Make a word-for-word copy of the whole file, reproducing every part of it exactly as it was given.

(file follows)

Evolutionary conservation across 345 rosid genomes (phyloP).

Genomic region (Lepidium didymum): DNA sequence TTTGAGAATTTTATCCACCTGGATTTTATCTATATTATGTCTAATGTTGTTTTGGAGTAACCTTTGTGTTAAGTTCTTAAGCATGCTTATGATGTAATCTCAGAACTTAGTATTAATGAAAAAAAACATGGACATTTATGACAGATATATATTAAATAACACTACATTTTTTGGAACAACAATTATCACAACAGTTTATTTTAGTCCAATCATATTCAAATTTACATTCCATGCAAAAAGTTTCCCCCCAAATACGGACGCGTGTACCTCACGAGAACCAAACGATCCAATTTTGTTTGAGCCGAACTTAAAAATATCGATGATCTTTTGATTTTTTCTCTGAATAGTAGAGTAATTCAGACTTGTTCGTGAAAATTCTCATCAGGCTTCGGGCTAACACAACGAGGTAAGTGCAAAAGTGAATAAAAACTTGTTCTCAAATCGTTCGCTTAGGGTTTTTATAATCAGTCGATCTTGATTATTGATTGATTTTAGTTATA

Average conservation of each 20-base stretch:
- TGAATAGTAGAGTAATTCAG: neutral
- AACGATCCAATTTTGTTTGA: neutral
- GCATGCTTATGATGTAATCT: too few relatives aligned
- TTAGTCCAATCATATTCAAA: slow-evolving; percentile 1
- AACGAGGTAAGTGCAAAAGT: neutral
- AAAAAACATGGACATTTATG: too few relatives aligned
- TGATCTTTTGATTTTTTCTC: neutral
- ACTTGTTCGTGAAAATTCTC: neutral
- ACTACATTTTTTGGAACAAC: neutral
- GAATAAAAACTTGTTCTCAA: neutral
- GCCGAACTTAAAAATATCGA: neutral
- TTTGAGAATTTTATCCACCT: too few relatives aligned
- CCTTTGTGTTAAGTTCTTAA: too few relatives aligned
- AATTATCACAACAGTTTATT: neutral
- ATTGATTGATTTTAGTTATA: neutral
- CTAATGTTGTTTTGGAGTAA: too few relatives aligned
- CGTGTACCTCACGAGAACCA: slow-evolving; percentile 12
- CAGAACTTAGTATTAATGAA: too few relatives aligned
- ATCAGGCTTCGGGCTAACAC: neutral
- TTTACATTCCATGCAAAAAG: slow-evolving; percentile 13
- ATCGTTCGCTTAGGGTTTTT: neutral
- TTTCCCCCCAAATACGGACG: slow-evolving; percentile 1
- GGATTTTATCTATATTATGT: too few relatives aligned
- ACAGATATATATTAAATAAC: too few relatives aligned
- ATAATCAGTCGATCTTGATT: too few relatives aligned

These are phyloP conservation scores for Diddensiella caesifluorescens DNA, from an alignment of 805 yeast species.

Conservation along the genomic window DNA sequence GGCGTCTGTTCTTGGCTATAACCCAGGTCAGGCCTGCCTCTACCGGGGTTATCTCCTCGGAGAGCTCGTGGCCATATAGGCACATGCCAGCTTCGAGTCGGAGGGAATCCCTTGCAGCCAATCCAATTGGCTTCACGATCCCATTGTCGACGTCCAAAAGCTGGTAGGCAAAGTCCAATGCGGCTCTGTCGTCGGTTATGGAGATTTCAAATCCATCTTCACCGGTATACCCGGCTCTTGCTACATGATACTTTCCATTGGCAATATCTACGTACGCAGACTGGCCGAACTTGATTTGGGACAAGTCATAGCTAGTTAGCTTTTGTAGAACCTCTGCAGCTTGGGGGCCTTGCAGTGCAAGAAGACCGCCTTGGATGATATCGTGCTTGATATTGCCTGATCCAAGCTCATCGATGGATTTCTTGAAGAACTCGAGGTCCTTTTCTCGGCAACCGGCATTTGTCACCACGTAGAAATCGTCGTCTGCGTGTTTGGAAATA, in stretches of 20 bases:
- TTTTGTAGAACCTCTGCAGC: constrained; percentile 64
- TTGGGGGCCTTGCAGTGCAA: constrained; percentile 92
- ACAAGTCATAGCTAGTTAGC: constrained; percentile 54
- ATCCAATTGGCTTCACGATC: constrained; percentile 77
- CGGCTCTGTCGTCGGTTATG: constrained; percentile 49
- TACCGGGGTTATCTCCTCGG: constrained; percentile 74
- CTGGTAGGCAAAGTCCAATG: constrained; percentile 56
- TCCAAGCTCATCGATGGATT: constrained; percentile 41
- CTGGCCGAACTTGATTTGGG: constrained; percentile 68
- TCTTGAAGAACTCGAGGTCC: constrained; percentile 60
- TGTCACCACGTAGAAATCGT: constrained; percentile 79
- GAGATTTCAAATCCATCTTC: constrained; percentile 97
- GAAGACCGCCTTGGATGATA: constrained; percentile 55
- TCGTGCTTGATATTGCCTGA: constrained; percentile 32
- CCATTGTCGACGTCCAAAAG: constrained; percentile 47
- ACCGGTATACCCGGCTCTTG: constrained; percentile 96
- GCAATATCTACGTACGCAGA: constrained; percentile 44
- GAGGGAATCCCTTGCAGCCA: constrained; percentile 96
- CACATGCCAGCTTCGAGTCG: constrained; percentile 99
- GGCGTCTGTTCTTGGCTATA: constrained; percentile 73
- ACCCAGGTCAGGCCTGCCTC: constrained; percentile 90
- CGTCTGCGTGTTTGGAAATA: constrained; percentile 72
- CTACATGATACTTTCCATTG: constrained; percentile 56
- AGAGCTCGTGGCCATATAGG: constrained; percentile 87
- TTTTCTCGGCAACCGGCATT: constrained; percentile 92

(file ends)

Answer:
Evolutionary conservation across 345 rosid genomes (phyloP).

Genomic region (Lepidium didymum): DNA sequence TTTGAGAATTTTATCCACCTGGATTTTATCTATATTATGTCTAATGTTGTTTTGGAGTAACCTTTGTGTTAAGTTCTTAAGCATGCTTATGATGTAATCTCAGAACTTAGTATTAATGAAAAAAAACATGGACATTTATGACAGATATATATTAAATAACACTACATTTTTTGGAACAACAATTATCACAACAGTTTATTTTAGTCCAATCATATTCAAATTTACATTCCATGCAAAAAGTTTCCCCCCAAATACGGACGCGTGTACCTCACGAGAACCAAACGATCCAATTTTGTTTGAGCCGAACTTAAAAATATCGATGATCTTTTGATTTTTTCTCTGAATAGTAGAGTAATTCAGACTTGTTCGTGAAAATTCTCATCAGGCTTCGGGCTAACACAACGAGGTAAGTGCAAAAGTGAATAAAAACTTGTTCTCAAATCGTTCGCTTAGGGTTTTTATAATCAGTCGATCTTGATTATTGATTGATTTTAGTTATA

Average conservation of each 20-base stretch:
- TGAATAGTAGAGTAATTCAG: neutral
- AACGATCCAATTTTGTTTGA: neutral
- GCATGCTTATGATGTAATCT: too few relatives aligned
- TTAGTCCAATCATATTCAAA: slow-evolving; percentile 1
- AACGAGGTAAGTGCAAAAGT: neutral
- AAAAAACATGGACATTTATG: too few relatives aligned
- TGATCTTTTGATTTTTTCTC: neutral
- ACTTGTTCGTGAAAATTCTC: neutral
- ACTACATTTTTTGGAACAAC: neutral
- GAATAAAAACTTGTTCTCAA: neutral
- GCCGAACTTAAAAATATCGA: neutral
- TTTGAGAATTTTATCCACCT: too few relatives aligned
- CCTTTGTGTTAAGTTCTTAA: too few relatives aligned
- AATTATCACAACAGTTTATT: neutral
- ATTGATTGATTTTAGTTATA: neutral
- CTAATGTTGTTTTGGAGTAA: too few relatives aligned
- CGTGTACCTCACGAGAACCA: slow-evolving; percentile 12
- CAGAACTTAGTATTAATGAA: too few relatives aligned
- ATCAGGCTTCGGGCTAACAC: neutral
- TTTACATTCCATGCAAAAAG: slow-evolving; percentile 13
- ATCGTTCGCTTAGGGTTTTT: neutral
- TTTCCCCCCAAATACGGACG: slow-evolving; percentile 1
- GGATTTTATCTATATTATGT: too few relatives aligned
- ACAGATATATATTAAATAAC: too few relatives aligned
- ATAATCAGTCGATCTTGATT: too few relatives aligned

These are phyloP conservation scores for Diddensiella caesifluorescens DNA, from an alignment of 805 yeast species.

Conservation along the genomic window DNA sequence GGCGTCTGTTCTTGGCTATAACCCAGGTCAGGCCTGCCTCTACCGGGGTTATCTCCTCGGAGAGCTCGTGGCCATATAGGCACATGCCAGCTTCGAGTCGGAGGGAATCCCTTGCAGCCAATCCAATTGGCTTCACGATCCCATTGTCGACGTCCAAAAGCTGGTAGGCAAAGTCCAATGCGGCTCTGTCGTCGGTTATGGAGATTTCAAATCCATCTTCACCGGTATACCCGGCTCTTGCTACATGATACTTTCCATTGGCAATATCTACGTACGCAGACTGGCCGAACTTGATTTGGGACAAGTCATAGCTAGTTAGCTTTTGTAGAACCTCTGCAGCTTGGGGGCCTTGCAGTGCAAGAAGACCGCCTTGGATGATATCGTGCTTGATATTGCCTGATCCAAGCTCATCGATGGATTTCTTGAAGAACTCGAGGTCCTTTTCTCGGCAACCGGCATTTGTCACCACGTAGAAATCGTCGTCTGCGTGTTTGGAAATA, in stretches of 20 bases:
- TTTTGTAGAACCTCTGCAGC: constrained; percentile 64
- TTGGGGGCCTTGCAGTGCAA: constrained; percentile 92
- ACAAGTCATAGCTAGTTAGC: constrained; percentile 54
- ATCCAATTGGCTTCACGATC: constrained; percentile 77
- CGGCTCTGTCGTCGGTTATG: constrained; percentile 49
- TACCGGGGTTATCTCCTCGG: constrained; percentile 74
- CTGGTAGGCAAAGTCCAATG: constrained; percentile 56
- TCCAAGCTCATCGATGGATT: constrained; percentile 41
- CTGGCCGAACTTGATTTGGG: constrained; percentile 68
- TCTTGAAGAACTCGAGGTCC: constrained; percentile 60
- TGTCACCACGTAGAAATCGT: constrained; percentile 79
- GAGATTTCAAATCCATCTTC: constrained; percentile 97
- GAAGACCGCCTTGGATGATA: constrained; percentile 55
- TCGTGCTTGATATTGCCTGA: constrained; percentile 32
- CCATTGTCGACGTCCAAAAG: constrained; percentile 47
- ACCGGTATACCCGGCTCTTG: constrained; percentile 96
- GCAATATCTACGTACGCAGA: constrained; percentile 44
- GAGGGAATCCCTTGCAGCCA: constrained; percentile 96
- CACATGCCAGCTTCGAGTCG: constrained; percentile 99
- GGCGTCTGTTCTTGGCTATA: constrained; percentile 73
- ACCCAGGTCAGGCCTGCCTC: constrained; percentile 90
- CGTCTGCGTGTTTGGAAATA: constrained; percentile 72
- CTACATGATACTTTCCATTG: constrained; percentile 56
- AGAGCTCGTGGCCATATAGG: constrained; percentile 87
- TTTTCTCGGCAACCGGCATT: constrained; percentile 92